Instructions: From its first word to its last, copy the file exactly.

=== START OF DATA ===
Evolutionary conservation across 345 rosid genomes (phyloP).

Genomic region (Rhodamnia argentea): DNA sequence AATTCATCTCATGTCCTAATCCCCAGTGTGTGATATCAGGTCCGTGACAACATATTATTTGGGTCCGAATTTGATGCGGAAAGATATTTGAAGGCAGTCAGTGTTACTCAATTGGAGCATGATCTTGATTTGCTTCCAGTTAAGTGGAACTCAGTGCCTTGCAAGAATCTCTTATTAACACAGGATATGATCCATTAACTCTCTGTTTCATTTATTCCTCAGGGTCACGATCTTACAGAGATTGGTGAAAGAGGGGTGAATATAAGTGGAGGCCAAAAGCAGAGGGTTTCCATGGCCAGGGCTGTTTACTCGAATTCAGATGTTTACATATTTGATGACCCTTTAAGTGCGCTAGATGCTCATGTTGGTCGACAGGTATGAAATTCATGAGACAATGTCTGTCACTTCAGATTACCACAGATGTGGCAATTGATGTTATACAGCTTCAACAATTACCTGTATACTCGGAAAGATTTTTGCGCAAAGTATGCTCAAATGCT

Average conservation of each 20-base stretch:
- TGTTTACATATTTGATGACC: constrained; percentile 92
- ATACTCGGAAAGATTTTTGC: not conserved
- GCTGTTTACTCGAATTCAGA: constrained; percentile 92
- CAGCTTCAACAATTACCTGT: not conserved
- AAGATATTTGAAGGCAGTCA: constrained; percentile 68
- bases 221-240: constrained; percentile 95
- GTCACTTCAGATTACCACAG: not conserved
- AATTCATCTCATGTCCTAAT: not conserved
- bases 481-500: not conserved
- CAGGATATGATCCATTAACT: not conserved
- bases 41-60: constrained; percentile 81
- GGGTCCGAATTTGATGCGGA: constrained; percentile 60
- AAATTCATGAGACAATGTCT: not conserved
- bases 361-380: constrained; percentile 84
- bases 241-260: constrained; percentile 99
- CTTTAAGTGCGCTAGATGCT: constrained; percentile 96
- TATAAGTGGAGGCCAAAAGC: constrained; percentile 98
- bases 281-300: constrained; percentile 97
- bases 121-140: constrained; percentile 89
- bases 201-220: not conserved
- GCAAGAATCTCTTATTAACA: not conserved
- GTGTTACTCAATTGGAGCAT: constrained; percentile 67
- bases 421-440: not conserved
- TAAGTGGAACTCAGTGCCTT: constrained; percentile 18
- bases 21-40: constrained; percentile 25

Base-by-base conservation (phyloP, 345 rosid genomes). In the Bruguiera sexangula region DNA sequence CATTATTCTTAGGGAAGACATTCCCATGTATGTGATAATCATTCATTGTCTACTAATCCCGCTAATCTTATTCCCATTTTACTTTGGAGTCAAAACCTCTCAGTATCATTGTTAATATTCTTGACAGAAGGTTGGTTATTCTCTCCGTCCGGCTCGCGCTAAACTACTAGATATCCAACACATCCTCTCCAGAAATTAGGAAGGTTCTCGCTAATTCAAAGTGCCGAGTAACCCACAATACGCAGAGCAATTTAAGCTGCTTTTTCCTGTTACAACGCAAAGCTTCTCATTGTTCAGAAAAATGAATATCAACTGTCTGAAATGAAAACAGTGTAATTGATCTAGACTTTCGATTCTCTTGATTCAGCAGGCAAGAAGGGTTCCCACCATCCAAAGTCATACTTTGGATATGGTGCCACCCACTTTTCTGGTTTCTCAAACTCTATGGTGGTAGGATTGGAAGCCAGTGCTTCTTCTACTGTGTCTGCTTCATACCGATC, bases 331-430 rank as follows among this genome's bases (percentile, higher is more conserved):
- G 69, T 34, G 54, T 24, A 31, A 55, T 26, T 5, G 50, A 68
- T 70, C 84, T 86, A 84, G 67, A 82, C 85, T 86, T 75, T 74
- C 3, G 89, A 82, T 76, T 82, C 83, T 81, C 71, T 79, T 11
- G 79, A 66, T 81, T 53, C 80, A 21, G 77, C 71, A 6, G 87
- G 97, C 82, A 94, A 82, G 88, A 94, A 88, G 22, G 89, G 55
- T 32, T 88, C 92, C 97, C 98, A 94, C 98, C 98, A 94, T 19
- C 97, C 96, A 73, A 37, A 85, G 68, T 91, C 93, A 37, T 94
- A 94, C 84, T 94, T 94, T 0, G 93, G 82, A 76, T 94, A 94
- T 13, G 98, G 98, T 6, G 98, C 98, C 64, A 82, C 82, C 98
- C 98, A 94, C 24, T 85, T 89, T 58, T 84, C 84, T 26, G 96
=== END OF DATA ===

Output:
Evolutionary conservation across 345 rosid genomes (phyloP).

Genomic region (Rhodamnia argentea): DNA sequence AATTCATCTCATGTCCTAATCCCCAGTGTGTGATATCAGGTCCGTGACAACATATTATTTGGGTCCGAATTTGATGCGGAAAGATATTTGAAGGCAGTCAGTGTTACTCAATTGGAGCATGATCTTGATTTGCTTCCAGTTAAGTGGAACTCAGTGCCTTGCAAGAATCTCTTATTAACACAGGATATGATCCATTAACTCTCTGTTTCATTTATTCCTCAGGGTCACGATCTTACAGAGATTGGTGAAAGAGGGGTGAATATAAGTGGAGGCCAAAAGCAGAGGGTTTCCATGGCCAGGGCTGTTTACTCGAATTCAGATGTTTACATATTTGATGACCCTTTAAGTGCGCTAGATGCTCATGTTGGTCGACAGGTATGAAATTCATGAGACAATGTCTGTCACTTCAGATTACCACAGATGTGGCAATTGATGTTATACAGCTTCAACAATTACCTGTATACTCGGAAAGATTTTTGCGCAAAGTATGCTCAAATGCT

Average conservation of each 20-base stretch:
- TGTTTACATATTTGATGACC: constrained; percentile 92
- ATACTCGGAAAGATTTTTGC: not conserved
- GCTGTTTACTCGAATTCAGA: constrained; percentile 92
- CAGCTTCAACAATTACCTGT: not conserved
- AAGATATTTGAAGGCAGTCA: constrained; percentile 68
- bases 221-240: constrained; percentile 95
- GTCACTTCAGATTACCACAG: not conserved
- AATTCATCTCATGTCCTAAT: not conserved
- bases 481-500: not conserved
- CAGGATATGATCCATTAACT: not conserved
- bases 41-60: constrained; percentile 81
- GGGTCCGAATTTGATGCGGA: constrained; percentile 60
- AAATTCATGAGACAATGTCT: not conserved
- bases 361-380: constrained; percentile 84
- bases 241-260: constrained; percentile 99
- CTTTAAGTGCGCTAGATGCT: constrained; percentile 96
- TATAAGTGGAGGCCAAAAGC: constrained; percentile 98
- bases 281-300: constrained; percentile 97
- bases 121-140: constrained; percentile 89
- bases 201-220: not conserved
- GCAAGAATCTCTTATTAACA: not conserved
- GTGTTACTCAATTGGAGCAT: constrained; percentile 67
- bases 421-440: not conserved
- TAAGTGGAACTCAGTGCCTT: constrained; percentile 18
- bases 21-40: constrained; percentile 25

Base-by-base conservation (phyloP, 345 rosid genomes). In the Bruguiera sexangula region DNA sequence CATTATTCTTAGGGAAGACATTCCCATGTATGTGATAATCATTCATTGTCTACTAATCCCGCTAATCTTATTCCCATTTTACTTTGGAGTCAAAACCTCTCAGTATCATTGTTAATATTCTTGACAGAAGGTTGGTTATTCTCTCCGTCCGGCTCGCGCTAAACTACTAGATATCCAACACATCCTCTCCAGAAATTAGGAAGGTTCTCGCTAATTCAAAGTGCCGAGTAACCCACAATACGCAGAGCAATTTAAGCTGCTTTTTCCTGTTACAACGCAAAGCTTCTCATTGTTCAGAAAAATGAATATCAACTGTCTGAAATGAAAACAGTGTAATTGATCTAGACTTTCGATTCTCTTGATTCAGCAGGCAAGAAGGGTTCCCACCATCCAAAGTCATACTTTGGATATGGTGCCACCCACTTTTCTGGTTTCTCAAACTCTATGGTGGTAGGATTGGAAGCCAGTGCTTCTTCTACTGTGTCTGCTTCATACCGATC, bases 331-430 rank as follows among this genome's bases (percentile, higher is more conserved):
- G 69, T 34, G 54, T 24, A 31, A 55, T 26, T 5, G 50, A 68
- T 70, C 84, T 86, A 84, G 67, A 82, C 85, T 86, T 75, T 74
- C 3, G 89, A 82, T 76, T 82, C 83, T 81, C 71, T 79, T 11
- G 79, A 66, T 81, T 53, C 80, A 21, G 77, C 71, A 6, G 87
- G 97, C 82, A 94, A 82, G 88, A 94, A 88, G 22, G 89, G 55
- T 32, T 88, C 92, C 97, C 98, A 94, C 98, C 98, A 94, T 19
- C 97, C 96, A 73, A 37, A 85, G 68, T 91, C 93, A 37, T 94
- A 94, C 84, T 94, T 94, T 0, G 93, G 82, A 76, T 94, A 94
- T 13, G 98, G 98, T 6, G 98, C 98, C 64, A 82, C 82, C 98
- C 98, A 94, C 24, T 85, T 89, T 58, T 84, C 84, T 26, G 96